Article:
How Will Rogers' Massive NHL Deal Affect Toronto Blue Jays' Future?

By Thom Tsang
John E. Sokolowski-USA TODAY Sports

Wait, so Rogers Communication has money in the coffers to dole out a 12-year, $5.2 billion broadcast deal with the NHL, and the Toronto Blue Jays are still limited to “payroll parameters”?

That was one prevailing thought within Blue Jays Nation with the announcement of the landmark deal, as it does highlight a striking contrast in how much money the team’s owners were willing to spend on the hockey side of sports media, while everything coming out of the bluebirds’ camp has been about how the team is limited in what it can do — how even a rumored $20 million increase from a $130 million payroll won’t be enough in 2014.

Though a team certainly can’t buy a World Series even with all the money in the world, teams that have gone “all-in” to open up a window of contention really don’t have a whole lot of choice when it comes to improving their chances to play October baseball, especially because those improvements have to be made with established assets for the short term.

So unfortunately for the Blue Jays, spending money is actually one of the only ways to make the team better without severe jeopardizing the team’s future, as they simply don’t have time to play the upside game.

And while the NHL and MLB are obviously two very different animals especially when it comes to Canada, Blue Jays fans should be looking at Rogers’ latest deal as a positive, even if it doesn’t necessarily mean that the team will be competing with the Los Angeles Dodgers for the league’s highest payroll anytime soon.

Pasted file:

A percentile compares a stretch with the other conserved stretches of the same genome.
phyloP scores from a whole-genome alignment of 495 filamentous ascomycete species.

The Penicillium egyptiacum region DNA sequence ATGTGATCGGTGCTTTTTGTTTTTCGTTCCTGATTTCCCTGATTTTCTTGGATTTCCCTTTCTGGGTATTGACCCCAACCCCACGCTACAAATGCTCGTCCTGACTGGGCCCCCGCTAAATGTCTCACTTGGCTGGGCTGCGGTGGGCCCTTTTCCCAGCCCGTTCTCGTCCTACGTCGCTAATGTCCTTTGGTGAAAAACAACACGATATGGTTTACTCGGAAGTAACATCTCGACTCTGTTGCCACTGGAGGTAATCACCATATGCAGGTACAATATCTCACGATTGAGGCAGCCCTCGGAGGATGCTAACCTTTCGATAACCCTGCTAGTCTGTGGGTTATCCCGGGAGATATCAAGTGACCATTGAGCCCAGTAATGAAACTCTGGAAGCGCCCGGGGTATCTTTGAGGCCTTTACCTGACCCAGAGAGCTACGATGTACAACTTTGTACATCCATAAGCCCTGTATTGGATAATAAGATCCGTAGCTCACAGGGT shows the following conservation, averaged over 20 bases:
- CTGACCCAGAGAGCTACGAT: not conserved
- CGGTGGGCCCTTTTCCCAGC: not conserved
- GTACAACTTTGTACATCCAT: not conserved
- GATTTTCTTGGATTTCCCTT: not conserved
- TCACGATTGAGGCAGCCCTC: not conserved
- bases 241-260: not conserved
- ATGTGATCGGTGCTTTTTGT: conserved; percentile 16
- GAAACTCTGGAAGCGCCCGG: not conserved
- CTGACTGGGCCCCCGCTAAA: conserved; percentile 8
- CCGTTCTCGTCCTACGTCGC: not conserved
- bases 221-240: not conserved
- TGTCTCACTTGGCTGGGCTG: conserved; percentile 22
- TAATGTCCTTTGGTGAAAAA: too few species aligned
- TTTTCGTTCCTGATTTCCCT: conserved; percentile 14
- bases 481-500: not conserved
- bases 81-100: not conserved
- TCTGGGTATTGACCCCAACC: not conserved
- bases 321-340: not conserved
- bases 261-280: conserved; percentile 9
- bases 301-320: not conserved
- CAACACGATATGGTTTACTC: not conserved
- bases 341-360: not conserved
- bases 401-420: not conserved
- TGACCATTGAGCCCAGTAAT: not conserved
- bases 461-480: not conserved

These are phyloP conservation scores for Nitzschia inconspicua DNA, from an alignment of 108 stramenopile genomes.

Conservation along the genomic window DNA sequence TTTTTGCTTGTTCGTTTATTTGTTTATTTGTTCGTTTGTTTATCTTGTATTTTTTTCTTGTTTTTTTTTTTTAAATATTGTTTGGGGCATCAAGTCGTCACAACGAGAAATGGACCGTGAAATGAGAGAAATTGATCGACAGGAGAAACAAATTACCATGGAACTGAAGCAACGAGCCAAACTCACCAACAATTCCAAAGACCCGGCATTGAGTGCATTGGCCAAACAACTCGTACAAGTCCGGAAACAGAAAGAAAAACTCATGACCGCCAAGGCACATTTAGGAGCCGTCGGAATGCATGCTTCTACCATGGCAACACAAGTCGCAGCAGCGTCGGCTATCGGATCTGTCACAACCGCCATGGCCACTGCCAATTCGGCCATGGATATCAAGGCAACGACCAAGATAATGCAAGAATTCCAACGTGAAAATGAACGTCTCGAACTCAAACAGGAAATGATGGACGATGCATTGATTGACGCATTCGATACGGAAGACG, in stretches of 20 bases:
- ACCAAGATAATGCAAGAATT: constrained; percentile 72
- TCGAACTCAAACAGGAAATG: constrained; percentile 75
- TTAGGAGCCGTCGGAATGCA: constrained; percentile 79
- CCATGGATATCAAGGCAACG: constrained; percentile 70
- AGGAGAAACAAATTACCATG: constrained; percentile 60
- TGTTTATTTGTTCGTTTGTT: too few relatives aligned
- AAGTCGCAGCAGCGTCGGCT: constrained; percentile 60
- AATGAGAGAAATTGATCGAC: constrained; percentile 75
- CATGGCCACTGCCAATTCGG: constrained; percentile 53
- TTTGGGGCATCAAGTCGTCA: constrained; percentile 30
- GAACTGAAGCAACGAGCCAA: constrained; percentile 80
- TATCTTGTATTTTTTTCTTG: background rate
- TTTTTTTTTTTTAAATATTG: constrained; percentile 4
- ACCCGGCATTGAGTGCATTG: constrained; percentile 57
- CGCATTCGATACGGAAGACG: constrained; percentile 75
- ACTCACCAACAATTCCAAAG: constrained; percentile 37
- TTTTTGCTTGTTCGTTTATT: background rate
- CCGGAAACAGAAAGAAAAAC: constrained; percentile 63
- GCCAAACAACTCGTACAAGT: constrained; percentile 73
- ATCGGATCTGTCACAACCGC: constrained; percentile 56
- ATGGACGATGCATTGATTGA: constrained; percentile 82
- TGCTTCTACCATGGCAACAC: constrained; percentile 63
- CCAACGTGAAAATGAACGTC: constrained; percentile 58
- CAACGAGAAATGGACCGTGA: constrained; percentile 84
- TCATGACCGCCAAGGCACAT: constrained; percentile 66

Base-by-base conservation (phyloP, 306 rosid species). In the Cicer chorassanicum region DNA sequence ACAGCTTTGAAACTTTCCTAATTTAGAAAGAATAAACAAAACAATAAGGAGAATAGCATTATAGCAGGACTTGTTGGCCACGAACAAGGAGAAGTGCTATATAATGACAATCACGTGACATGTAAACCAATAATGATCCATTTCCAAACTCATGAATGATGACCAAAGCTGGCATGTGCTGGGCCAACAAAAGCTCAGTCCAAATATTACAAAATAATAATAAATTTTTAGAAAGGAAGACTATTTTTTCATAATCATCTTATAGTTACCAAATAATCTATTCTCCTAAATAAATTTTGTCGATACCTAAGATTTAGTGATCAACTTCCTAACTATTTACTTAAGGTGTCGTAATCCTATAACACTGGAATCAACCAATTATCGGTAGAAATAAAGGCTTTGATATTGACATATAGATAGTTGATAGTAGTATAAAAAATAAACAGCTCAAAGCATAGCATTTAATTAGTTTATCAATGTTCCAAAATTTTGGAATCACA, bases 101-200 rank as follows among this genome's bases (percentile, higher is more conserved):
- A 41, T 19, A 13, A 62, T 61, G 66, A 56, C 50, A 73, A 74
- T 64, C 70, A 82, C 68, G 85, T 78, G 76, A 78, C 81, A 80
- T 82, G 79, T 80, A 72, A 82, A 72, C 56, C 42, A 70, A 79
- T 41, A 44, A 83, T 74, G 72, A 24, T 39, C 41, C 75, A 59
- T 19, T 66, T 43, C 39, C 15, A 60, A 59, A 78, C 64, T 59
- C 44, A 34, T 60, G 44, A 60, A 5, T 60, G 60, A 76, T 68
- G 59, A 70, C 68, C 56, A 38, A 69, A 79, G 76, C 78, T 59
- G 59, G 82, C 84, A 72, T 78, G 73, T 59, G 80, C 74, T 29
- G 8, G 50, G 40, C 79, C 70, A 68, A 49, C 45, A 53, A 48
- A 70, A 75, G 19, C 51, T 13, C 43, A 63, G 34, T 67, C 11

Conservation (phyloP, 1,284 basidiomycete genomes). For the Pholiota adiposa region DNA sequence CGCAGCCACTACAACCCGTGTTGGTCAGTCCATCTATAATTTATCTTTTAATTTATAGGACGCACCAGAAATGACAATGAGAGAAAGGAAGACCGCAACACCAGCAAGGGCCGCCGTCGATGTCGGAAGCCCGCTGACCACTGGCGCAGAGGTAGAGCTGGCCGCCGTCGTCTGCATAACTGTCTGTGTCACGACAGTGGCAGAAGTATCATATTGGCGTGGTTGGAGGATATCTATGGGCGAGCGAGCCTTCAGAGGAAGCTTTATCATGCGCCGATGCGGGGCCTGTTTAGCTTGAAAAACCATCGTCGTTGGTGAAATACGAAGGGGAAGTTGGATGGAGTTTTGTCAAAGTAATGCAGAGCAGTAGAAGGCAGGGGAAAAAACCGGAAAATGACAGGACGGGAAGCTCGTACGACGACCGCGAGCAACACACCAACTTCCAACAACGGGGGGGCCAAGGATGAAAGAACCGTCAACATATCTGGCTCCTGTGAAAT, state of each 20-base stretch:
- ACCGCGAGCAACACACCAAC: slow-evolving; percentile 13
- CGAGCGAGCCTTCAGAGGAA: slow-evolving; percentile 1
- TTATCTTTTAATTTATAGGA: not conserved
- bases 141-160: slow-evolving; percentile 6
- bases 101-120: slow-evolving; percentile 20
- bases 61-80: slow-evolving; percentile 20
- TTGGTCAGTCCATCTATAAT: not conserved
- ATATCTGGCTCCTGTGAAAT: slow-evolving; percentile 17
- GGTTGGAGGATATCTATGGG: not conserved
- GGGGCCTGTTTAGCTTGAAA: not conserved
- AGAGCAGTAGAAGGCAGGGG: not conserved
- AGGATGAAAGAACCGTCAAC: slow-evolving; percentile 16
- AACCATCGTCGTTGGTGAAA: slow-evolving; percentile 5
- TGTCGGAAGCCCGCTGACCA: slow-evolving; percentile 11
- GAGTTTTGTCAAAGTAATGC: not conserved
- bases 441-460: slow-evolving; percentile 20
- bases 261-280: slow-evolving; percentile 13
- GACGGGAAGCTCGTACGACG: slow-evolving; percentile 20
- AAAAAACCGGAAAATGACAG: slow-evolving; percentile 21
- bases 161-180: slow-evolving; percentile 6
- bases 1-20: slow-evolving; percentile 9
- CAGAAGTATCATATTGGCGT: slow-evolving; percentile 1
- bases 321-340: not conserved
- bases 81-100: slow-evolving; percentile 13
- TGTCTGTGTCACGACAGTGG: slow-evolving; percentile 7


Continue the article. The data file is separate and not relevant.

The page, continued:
It might be looking at things through a cup-half-full lens, but while the telecom giant has supposedly limited the checkbooks of the baseball team, that they would splurge on acquiring broadcast rights for their own network in another major sport suggests that there may be more focus being placed on their sports media properties.

Whether that might be improved production value on Blue Jays advertisements, a bigger push for awareness and ticket sales, this interest could manifest itself in a number of ways — yes, including on the team’s payroll.

Or so that’s the hope, anyway. Again, one investment is very different from the other, though that Rogers has the money to spend on this side of the business could be a rising tide that eventually lifts both ships. There’s clearly much value in the Blue Jays franchise for Rogers given that they own the both the stadium and the television network with the broadcasting rights, and it should be a good thing if they are turning their almighty cell-phone selling eyes in this general direction.

Then again, with the payroll increase that allowed the team to make the blockbuster deal with the Miami Marlins last offseason, and the rumored payroll increase this season, perhaps that’s all happening already.

No, it won’t get the Blue Jays the $300 million needed to bring in Robinson Cano, but … maybe it’ll mean the eventual loosening up of those pesky “payroll parameters”?

Thom is an MLB writer for Follow him on Twitter @BlueJaysRant, or add him to your network on Google

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